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Google engineer explains how Android updates roll out and why you shouldn’t force them

Google engineer Dan Morrill explains why there's no point checking for Android updates more than a couple of times per day, and why you should avoid clearing the Google Services Frameworks data.

Published onNovember 21, 2013

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According to his LinkedIn profile, veteran Google engineer Dan Morrill “leads the team ensuring Android application compatibility, and administrating the Android Open-Source Project.”

In addition to knowing Android inside out, Morrill is a redditor and regularly contributes to r/Android answering questions that pertain to the inner workings of our favorite operating system. Here are his latest nuggets of Android wisdom:

  • About Android updates and the Check now button

As Dan Morrill explains here, updates roll out in batches, starting with 1 percent of all devices in the first 24-48 hours. The team checks for problems, and if everything goes to plan, proceeds to update the next batch, typically consisting of 25 percent of devices. So the percentage of updated devices goes from 1%, to 25%, to 50%, to 75%, to 100% over a period of 1-2 weeks.

And here’s the thing – the devices that go into each batch are randomly selected once for each batch. In other words, if you are turned down for the first batch, you have to wait for the next one, and no amount of tapping the Check now button will help.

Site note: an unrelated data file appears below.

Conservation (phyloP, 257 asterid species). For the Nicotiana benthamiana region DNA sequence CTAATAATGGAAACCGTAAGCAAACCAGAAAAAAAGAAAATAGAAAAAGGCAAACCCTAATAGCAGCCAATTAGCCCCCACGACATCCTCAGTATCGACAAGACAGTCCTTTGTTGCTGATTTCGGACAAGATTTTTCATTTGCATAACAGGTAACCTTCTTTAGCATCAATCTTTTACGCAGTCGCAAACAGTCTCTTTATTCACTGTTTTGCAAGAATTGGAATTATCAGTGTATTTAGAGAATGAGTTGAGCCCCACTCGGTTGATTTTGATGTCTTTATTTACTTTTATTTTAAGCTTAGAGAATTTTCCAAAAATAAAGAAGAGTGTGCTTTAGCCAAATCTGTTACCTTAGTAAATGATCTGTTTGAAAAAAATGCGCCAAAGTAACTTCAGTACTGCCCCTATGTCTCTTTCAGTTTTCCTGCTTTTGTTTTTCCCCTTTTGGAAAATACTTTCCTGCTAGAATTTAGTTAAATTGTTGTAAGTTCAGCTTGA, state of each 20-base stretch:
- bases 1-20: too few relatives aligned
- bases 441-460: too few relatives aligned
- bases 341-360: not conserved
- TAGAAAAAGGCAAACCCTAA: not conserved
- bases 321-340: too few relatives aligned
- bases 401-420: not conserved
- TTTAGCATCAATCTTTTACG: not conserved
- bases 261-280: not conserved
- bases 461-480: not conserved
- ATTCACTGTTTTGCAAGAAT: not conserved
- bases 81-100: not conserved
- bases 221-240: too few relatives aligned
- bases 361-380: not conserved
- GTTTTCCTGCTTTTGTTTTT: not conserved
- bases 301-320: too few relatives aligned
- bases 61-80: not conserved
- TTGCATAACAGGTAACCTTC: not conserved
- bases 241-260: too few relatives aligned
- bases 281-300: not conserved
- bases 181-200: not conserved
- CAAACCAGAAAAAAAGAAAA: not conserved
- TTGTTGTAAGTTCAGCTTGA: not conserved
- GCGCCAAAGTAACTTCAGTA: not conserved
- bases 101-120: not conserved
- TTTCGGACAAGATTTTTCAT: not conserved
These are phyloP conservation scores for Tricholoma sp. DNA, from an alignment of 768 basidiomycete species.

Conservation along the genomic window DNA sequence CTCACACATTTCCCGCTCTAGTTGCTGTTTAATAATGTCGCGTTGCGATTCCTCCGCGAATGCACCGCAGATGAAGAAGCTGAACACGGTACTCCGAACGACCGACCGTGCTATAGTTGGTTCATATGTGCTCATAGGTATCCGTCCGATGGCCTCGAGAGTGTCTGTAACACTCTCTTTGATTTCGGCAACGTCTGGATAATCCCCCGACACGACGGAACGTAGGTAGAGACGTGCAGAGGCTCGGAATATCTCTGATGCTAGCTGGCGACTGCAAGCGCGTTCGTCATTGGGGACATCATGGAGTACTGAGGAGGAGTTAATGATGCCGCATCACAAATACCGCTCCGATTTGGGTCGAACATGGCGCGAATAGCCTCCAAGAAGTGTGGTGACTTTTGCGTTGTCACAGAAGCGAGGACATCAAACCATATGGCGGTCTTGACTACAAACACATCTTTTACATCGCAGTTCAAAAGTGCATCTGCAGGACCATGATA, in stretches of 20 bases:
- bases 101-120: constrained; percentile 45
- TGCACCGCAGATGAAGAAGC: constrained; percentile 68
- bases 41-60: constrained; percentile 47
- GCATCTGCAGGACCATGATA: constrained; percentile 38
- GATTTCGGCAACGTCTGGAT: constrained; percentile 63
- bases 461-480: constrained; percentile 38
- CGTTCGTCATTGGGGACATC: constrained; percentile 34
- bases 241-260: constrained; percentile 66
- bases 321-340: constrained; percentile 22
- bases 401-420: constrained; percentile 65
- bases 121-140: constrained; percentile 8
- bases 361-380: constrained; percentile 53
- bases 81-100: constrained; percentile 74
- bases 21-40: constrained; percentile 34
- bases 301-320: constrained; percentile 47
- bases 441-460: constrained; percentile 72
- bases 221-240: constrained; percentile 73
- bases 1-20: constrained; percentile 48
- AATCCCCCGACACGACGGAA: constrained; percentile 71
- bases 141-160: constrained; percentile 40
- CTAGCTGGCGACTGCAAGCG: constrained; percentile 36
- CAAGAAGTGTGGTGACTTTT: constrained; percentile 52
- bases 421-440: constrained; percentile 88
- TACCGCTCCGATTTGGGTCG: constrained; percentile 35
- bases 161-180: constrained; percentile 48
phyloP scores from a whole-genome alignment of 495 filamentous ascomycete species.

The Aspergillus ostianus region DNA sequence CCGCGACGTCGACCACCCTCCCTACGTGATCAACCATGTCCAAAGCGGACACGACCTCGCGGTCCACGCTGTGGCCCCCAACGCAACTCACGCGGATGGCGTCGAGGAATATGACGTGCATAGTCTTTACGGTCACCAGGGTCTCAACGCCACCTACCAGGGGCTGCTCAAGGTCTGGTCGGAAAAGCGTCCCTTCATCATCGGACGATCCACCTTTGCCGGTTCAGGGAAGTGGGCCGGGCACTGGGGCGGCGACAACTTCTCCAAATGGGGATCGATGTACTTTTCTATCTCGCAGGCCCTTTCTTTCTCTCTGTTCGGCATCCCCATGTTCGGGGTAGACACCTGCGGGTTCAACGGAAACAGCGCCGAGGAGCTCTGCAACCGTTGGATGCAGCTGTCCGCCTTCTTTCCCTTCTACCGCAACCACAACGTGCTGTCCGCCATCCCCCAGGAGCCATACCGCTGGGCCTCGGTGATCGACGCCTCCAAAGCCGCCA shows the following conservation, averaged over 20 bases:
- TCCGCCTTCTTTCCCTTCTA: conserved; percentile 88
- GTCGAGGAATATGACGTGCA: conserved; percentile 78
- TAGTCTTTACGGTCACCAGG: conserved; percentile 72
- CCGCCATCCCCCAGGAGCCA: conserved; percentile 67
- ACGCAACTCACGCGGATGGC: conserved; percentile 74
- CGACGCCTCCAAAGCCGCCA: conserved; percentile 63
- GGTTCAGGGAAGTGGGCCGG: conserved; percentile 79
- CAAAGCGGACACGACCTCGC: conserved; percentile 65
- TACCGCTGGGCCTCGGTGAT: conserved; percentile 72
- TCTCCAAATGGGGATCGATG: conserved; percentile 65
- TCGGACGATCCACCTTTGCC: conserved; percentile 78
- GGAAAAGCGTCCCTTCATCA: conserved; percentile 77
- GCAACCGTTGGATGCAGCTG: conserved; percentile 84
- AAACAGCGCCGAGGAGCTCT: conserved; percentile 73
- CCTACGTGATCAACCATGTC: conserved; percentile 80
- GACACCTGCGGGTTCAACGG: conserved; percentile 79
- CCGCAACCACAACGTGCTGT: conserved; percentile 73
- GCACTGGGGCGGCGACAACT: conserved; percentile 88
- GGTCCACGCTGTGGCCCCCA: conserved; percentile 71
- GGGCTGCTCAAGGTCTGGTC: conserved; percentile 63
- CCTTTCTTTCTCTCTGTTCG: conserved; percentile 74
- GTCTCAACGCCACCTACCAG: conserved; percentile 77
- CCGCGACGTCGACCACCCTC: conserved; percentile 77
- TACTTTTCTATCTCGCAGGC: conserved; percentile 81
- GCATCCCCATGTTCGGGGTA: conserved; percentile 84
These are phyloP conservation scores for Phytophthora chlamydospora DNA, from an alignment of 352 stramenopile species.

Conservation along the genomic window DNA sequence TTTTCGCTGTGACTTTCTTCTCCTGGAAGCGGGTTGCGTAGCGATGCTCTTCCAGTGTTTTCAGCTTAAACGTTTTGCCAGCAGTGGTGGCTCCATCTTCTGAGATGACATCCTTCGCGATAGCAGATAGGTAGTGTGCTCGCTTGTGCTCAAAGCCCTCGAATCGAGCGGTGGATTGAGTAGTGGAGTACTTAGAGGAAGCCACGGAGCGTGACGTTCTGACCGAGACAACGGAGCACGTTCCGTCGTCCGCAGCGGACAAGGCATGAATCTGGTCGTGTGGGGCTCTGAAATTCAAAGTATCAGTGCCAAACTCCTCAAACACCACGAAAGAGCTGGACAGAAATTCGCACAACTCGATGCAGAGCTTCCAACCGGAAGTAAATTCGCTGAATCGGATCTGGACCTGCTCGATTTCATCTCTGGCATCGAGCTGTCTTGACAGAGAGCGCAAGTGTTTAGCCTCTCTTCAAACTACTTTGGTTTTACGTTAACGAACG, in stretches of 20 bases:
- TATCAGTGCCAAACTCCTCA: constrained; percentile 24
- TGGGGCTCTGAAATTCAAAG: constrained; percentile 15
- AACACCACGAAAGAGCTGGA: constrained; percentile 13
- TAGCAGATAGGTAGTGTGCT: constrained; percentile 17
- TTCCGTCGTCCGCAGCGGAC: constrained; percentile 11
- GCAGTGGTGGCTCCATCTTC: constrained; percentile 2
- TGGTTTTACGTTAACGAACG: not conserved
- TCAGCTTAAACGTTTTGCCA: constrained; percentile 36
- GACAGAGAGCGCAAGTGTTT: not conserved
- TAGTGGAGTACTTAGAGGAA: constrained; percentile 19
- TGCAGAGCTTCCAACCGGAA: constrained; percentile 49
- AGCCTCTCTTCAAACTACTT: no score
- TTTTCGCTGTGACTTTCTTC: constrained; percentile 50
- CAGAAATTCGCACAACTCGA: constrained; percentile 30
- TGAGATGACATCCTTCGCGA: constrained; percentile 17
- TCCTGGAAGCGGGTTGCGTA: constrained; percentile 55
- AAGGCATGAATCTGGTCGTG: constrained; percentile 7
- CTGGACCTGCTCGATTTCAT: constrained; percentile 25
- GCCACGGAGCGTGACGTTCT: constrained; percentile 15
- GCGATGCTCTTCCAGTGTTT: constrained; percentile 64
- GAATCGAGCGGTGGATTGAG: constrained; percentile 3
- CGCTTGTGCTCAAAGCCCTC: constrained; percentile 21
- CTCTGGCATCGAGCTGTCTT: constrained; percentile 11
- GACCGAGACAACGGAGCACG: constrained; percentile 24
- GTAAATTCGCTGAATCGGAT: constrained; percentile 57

The bottom line is there’s no point checking for updates more than a couple of times per day.

  • About forcing the update by clearing the Google Service Framework data

In a related thread, Dan Morrill also explains what happens when you clear the application data of the Google Service Framework, a trick that some users employ to get Android system updates faster. Morrill talks about the negative side effects of the procedure, which is not even guaranteed to work in all cases.

The issues occur because the procedure resets the Google Cloud Messenger ID, which is the service that Google’s apps and many other third-party apps use to transfer data to and from Android devices. Depending on your setup, clearing the Google Service Framework can cause all kinds of problems with your apps, which persist until all of them get a new GCM ID.

Instead of clearing GSF data, Morrill recommends the impatient to manually sideload the image file with ADB, a procedure that my colleague Adam Koueider walks you through here.

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